Utah politicians and business leaders want federal regulators to cut the red tape

- SALT LAKE CITY, Utah- (ABC 4 Utah) – Utah lawmakers believe federal regulations are holding us back and they want the feds to back off.

State, local and federal politicians are meeting with business leaders at the Solutions Summit hosted by Governor Gary Herbert and Senator Mike Lee.

They are discussing ways to limit federal regulations.

"As the federal government imposes 2 trillion dollars in regulatory compliance costs it makes it harder for hard working Americans, especially poor, middle class Americans to get jobs, to get ahead and make their way up the economic ladder. It's impeding job growth and it's causing a lot of problems," said Lee, (R) Ut.

Lee believes a big part of the problem is congress has outsourced law making to regulatory agencies, people who are not accountable to voters.

A display at the summit illustrates his point.

The 2013 federal registry with more than 83,000 pages of rules made by agencies in one year, next to about 800 pages containing laws passed by congress in one year.

Senator Tom Coburn of Oklahoma was very critical of this in his key note speech.

"It's all about being able to have the freedom and the liberty with the responsibility, but moving that responsibility closer to the people that are being impacted by it," said Coburn, (R) Ok.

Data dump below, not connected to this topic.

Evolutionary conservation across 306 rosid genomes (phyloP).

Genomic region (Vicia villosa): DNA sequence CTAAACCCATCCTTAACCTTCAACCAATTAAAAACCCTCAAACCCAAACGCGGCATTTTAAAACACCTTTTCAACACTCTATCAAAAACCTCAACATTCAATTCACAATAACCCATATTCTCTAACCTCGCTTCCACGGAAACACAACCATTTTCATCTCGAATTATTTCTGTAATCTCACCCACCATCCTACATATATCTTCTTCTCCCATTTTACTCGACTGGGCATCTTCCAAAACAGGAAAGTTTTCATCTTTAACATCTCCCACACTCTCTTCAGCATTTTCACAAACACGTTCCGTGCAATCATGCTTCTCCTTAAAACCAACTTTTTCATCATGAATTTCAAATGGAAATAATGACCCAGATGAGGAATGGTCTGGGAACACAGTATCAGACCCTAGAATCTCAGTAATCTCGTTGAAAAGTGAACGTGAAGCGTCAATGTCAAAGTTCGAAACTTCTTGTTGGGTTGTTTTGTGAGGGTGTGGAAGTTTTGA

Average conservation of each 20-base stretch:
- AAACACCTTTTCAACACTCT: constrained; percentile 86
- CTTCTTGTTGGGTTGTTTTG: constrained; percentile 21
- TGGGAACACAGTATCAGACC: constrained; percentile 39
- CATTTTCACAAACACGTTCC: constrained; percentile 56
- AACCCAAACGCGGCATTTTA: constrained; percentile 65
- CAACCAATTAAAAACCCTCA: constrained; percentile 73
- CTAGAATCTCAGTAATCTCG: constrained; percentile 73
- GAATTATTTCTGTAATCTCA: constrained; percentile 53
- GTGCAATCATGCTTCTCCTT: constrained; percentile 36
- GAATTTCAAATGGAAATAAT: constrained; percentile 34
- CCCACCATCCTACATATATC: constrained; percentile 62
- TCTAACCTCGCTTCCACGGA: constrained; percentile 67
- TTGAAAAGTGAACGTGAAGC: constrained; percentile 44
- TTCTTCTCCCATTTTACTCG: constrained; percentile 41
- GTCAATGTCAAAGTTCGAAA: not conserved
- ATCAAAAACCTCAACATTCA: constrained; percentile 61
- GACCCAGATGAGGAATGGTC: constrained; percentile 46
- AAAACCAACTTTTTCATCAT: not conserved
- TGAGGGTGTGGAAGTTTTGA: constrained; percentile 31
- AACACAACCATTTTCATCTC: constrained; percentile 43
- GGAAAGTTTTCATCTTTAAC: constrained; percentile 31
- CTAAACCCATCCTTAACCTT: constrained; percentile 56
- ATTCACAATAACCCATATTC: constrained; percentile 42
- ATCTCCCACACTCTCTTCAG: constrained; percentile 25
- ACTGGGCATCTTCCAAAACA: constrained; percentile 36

People like business owner, Maxine Turner who says she isn't held back operating in Utah.

She says there is a good balance in the food and hospitality industry and welcomes the regulations they do face.

"It's a very user friendly community for small business and we flourish and we thrive. It's a great place to be in small business," said Turner, President of Cuisine Unlimited.

Lt. Governor, Spencer Cox says that's the difference the state can make.

"We think we can do that better as a state. We're not perfect, but we are working on it," said Cox.

Lee endorses the REINS Act as one possible solution.

It would require regulatory agencies to get congressional approval on any major rule before implementing it.

The act has been passed in the house three times, but has not gone to a vote in the senate.

More Stories

Latest News

Video Center